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In spherical coordinates the acceleration can be written as

$$\textbf{a} = \dot{\textbf{v}} = \ddot{r} \hat{\textbf{r}} + \dot{r} ( \dot{θ} \boldsymbol{\hat{\theta}} + \sin θ \dot{\phi} \boldsymbol{\hat{\phi}}) + \dot{r} \dot{θ} \boldsymbol{\hat{\theta}} + r \ddot{\theta} \boldsymbol{\hat{\theta}} + r \dot{θ} ( \cos θ \dot{\phi} \boldsymbol{\hat{\phi}} - \dot{θ} \hat{\textbf{r}} ) + \dot{r} \sin θ \dot{\phi} \boldsymbol{\hat{\phi}} + r \cos θ \dot{θ} \dot{\phi} \boldsymbol{\hat{\phi}} + r \sin θ \ddot{\phi} \boldsymbol{\hat{\phi}} + r \sin θ \dot{\phi} ( - \sin θ \dot{\phi} \hat{\textbf{r}} - \cos θ \dot{\phi} \boldsymbol{\hat{\theta}}) $$

and from this we have the radial component of acceleration $$\ddot{r} - r \dot{θ}^2 - r \sin^2 θ \dot{\phi}^2$$ Do we call any of the above terms as centripetal acceleration? If so why?

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2 Answers 2

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By definition, if the acceleration points towards the origin it is centripetal. So if $\ddot{r} - r \dot{θ}^2 - r \sin^2 θ \dot{\phi}^2<0$ then the radial component is centripetal.

You are most likely getting confused with introductory systems of uniform circular motion where we say "centripetal acceleration is $r\dot\theta^2$", but that is because circular motion is only ever talked about. For general planar motion you have a radial acceleration component of $\ddot r-r\dot\theta^2$, and so the latter term always gives centripetal acceleration when the motion is circular.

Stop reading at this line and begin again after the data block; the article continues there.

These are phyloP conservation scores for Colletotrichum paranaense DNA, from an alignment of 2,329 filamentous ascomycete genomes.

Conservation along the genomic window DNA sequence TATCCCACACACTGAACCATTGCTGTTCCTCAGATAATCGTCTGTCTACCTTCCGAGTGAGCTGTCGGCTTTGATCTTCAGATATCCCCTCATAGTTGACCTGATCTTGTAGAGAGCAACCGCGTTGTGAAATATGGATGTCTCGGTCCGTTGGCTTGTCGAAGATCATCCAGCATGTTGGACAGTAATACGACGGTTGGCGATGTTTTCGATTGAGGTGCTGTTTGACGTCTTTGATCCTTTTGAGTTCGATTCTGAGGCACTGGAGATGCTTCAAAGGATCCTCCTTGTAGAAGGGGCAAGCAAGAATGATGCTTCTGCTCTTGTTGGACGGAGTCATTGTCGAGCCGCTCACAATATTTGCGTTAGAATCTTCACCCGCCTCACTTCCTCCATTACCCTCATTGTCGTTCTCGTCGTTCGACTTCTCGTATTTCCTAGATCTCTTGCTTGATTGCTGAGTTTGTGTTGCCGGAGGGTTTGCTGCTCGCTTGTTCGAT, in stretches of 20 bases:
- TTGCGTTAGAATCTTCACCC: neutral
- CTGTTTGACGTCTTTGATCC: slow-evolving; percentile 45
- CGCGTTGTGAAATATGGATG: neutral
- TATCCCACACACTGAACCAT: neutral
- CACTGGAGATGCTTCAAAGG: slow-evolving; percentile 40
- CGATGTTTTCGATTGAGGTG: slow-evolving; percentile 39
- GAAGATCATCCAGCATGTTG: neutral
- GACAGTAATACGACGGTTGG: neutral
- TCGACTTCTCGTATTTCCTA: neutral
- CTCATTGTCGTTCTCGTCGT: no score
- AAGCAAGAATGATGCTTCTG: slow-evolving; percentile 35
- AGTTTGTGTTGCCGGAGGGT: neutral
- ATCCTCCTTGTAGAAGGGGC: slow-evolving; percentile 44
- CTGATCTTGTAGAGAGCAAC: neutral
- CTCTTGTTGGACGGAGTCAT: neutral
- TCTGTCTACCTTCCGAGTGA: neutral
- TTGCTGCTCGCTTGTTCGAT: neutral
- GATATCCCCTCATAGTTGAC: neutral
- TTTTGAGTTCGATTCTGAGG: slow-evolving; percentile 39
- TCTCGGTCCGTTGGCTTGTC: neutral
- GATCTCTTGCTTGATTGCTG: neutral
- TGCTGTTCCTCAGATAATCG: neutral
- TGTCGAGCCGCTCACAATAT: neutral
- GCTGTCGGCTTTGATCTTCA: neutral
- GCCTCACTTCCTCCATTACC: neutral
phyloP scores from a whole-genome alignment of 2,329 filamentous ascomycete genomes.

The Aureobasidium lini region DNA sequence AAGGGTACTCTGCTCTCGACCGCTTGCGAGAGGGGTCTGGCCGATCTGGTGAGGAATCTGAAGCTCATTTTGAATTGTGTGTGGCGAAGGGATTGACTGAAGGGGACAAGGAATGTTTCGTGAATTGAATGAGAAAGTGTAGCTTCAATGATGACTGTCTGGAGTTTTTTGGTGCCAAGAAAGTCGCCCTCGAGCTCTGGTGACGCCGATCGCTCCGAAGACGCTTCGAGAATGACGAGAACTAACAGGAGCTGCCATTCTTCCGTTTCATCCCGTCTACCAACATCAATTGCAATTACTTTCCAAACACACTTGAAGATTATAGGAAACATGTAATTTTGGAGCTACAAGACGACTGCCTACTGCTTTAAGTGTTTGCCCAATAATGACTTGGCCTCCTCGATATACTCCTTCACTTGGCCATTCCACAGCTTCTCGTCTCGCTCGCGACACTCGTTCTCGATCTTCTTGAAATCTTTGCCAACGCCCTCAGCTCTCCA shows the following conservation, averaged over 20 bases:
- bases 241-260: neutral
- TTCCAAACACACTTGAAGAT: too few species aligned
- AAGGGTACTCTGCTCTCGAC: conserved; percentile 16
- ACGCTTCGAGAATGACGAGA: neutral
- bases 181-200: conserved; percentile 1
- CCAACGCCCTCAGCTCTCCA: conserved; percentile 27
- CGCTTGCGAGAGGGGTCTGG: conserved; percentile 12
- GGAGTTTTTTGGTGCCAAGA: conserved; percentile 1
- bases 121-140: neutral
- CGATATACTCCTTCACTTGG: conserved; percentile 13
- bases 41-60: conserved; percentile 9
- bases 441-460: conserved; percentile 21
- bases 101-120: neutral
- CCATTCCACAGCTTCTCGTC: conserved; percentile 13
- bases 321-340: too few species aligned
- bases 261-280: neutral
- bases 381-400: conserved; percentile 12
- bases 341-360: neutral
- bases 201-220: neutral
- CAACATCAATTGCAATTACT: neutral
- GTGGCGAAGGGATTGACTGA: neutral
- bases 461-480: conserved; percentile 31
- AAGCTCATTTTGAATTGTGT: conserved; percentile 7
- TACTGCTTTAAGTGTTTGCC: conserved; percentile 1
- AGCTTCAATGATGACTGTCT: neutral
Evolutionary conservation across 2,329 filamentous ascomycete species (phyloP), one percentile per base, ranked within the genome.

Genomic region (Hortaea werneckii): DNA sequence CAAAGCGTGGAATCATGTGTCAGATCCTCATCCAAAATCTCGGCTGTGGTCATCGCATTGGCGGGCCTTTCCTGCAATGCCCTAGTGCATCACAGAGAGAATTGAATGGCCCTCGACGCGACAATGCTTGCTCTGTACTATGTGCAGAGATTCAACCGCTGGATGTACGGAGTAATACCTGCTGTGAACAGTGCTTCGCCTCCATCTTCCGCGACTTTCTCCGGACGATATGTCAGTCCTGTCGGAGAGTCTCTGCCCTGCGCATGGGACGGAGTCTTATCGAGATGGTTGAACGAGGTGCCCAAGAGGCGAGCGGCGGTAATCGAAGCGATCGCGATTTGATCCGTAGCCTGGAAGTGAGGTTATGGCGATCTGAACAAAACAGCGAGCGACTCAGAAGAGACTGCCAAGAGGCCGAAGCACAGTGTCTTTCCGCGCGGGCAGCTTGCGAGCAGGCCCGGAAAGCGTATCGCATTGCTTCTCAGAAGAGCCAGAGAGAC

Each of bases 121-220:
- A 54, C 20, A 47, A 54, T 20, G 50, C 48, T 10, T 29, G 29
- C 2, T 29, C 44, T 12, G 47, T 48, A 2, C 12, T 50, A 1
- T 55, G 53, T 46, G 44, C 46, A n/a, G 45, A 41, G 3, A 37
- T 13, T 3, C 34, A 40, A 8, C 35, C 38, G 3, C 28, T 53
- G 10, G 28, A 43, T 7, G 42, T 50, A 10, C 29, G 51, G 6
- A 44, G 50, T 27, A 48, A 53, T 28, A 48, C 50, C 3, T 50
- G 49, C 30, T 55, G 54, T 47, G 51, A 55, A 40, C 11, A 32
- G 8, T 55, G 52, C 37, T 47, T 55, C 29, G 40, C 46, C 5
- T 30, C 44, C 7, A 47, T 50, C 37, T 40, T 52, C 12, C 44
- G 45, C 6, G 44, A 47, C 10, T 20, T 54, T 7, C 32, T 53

As you can see, in more general scenarios you can have more complicated expressions for the radial component, and there is no "centripetal term". All of it contributes to the radial component, which can be centripetal depending on the overall sign.

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  • $\begingroup$ Thank you Dear Biophysicist. So the set of terms pointing in towards origin ie towards $-r$ all compromise the ' Centripetal acceleration'. Am I correct? $\endgroup$
    – Kashmiri
    Mar 28, 2021 at 14:18
  • $\begingroup$ @Kashmiri No. The whole thing is centripetal if $a_r<0$ $\endgroup$ Mar 28, 2021 at 14:33
  • $\begingroup$ Yes that's what I meant. The whole term pointing to the centre. $\endgroup$
    – Kashmiri
    Mar 28, 2021 at 15:16
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The two negative terms combine to give a resultant, -r$ω^2$.

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    $\begingroup$ could you please elaborate on it please. What is your $\omega$? $\endgroup$
    – Kashmiri
    Mar 28, 2021 at 14:20
  • $\begingroup$ ω is the resultant angular velocity that you get after combining the two components. $\endgroup$
    – R.W. Bird
    Mar 29, 2021 at 17:57

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